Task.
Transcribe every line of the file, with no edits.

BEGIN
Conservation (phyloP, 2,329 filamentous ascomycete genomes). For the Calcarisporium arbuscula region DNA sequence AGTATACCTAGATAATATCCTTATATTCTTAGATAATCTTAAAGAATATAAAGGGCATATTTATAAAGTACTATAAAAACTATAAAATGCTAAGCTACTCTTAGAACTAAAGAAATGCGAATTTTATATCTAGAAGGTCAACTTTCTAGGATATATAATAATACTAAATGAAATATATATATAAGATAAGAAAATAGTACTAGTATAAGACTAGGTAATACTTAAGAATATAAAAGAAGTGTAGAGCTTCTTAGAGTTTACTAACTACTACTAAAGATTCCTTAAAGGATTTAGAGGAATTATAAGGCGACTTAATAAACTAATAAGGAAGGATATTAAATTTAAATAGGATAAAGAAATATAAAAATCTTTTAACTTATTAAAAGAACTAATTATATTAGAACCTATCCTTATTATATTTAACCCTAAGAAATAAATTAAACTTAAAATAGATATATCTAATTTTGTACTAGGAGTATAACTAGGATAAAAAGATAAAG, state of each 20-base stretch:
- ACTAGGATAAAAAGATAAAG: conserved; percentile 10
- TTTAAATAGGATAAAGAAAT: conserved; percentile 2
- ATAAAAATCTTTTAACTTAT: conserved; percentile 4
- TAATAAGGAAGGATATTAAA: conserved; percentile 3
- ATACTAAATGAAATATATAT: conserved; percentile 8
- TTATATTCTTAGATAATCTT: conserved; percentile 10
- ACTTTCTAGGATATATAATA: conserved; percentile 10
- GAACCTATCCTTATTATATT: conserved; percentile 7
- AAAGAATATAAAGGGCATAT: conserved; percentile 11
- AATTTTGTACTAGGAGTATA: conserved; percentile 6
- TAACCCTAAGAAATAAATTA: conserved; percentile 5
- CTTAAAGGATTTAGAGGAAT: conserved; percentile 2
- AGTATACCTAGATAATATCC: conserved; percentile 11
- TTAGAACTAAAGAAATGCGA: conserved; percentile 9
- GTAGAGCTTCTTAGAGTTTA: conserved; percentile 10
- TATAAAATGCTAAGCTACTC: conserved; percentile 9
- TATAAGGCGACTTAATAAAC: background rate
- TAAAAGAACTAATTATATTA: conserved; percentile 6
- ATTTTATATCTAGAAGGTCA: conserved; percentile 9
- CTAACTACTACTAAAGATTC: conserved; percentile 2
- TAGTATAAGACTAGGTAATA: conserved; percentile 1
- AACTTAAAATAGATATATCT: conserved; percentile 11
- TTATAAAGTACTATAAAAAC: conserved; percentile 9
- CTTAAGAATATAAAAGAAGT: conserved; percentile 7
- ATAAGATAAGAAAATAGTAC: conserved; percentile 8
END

Conservation (phyloP, 2,329 filamentous ascomycete genomes). For the Calcarisporium arbuscula region DNA sequence AGTATACCTAGATAATATCCTTATATTCTTAGATAATCTTAAAGAATATAAAGGGCATATTTATAAAGTACTATAAAAACTATAAAATGCTAAGCTACTCTTAGAACTAAAGAAATGCGAATTTTATATCTAGAAGGTCAACTTTCTAGGATATATAATAATACTAAATGAAATATATATATAAGATAAGAAAATAGTACTAGTATAAGACTAGGTAATACTTAAGAATATAAAAGAAGTGTAGAGCTTCTTAGAGTTTACTAACTACTACTAAAGATTCCTTAAAGGATTTAGAGGAATTATAAGGCGACTTAATAAACTAATAAGGAAGGATATTAAATTTAAATAGGATAAAGAAATATAAAAATCTTTTAACTTATTAAAAGAACTAATTATATTAGAACCTATCCTTATTATATTTAACCCTAAGAAATAAATTAAACTTAAAATAGATATATCTAATTTTGTACTAGGAGTATAACTAGGATAAAAAGATAAAG, state of each 20-base stretch:
- ACTAGGATAAAAAGATAAAG: conserved; percentile 10
- TTTAAATAGGATAAAGAAAT: conserved; percentile 2
- ATAAAAATCTTTTAACTTAT: conserved; percentile 4
- TAATAAGGAAGGATATTAAA: conserved; percentile 3
- ATACTAAATGAAATATATAT: conserved; percentile 8
- TTATATTCTTAGATAATCTT: conserved; percentile 10
- ACTTTCTAGGATATATAATA: conserved; percentile 10
- GAACCTATCCTTATTATATT: conserved; percentile 7
- AAAGAATATAAAGGGCATAT: conserved; percentile 11
- AATTTTGTACTAGGAGTATA: conserved; percentile 6
- TAACCCTAAGAAATAAATTA: conserved; percentile 5
- CTTAAAGGATTTAGAGGAAT: conserved; percentile 2
- AGTATACCTAGATAATATCC: conserved; percentile 11
- TTAGAACTAAAGAAATGCGA: conserved; percentile 9
- GTAGAGCTTCTTAGAGTTTA: conserved; percentile 10
- TATAAAATGCTAAGCTACTC: conserved; percentile 9
- TATAAGGCGACTTAATAAAC: background rate
- TAAAAGAACTAATTATATTA: conserved; percentile 6
- ATTTTATATCTAGAAGGTCA: conserved; percentile 9
- CTAACTACTACTAAAGATTC: conserved; percentile 2
- TAGTATAAGACTAGGTAATA: conserved; percentile 1
- AACTTAAAATAGATATATCT: conserved; percentile 11
- TTATAAAGTACTATAAAAAC: conserved; percentile 9
- CTTAAGAATATAAAAGAAGT: conserved; percentile 7
- ATAAGATAAGAAAATAGTAC: conserved; percentile 8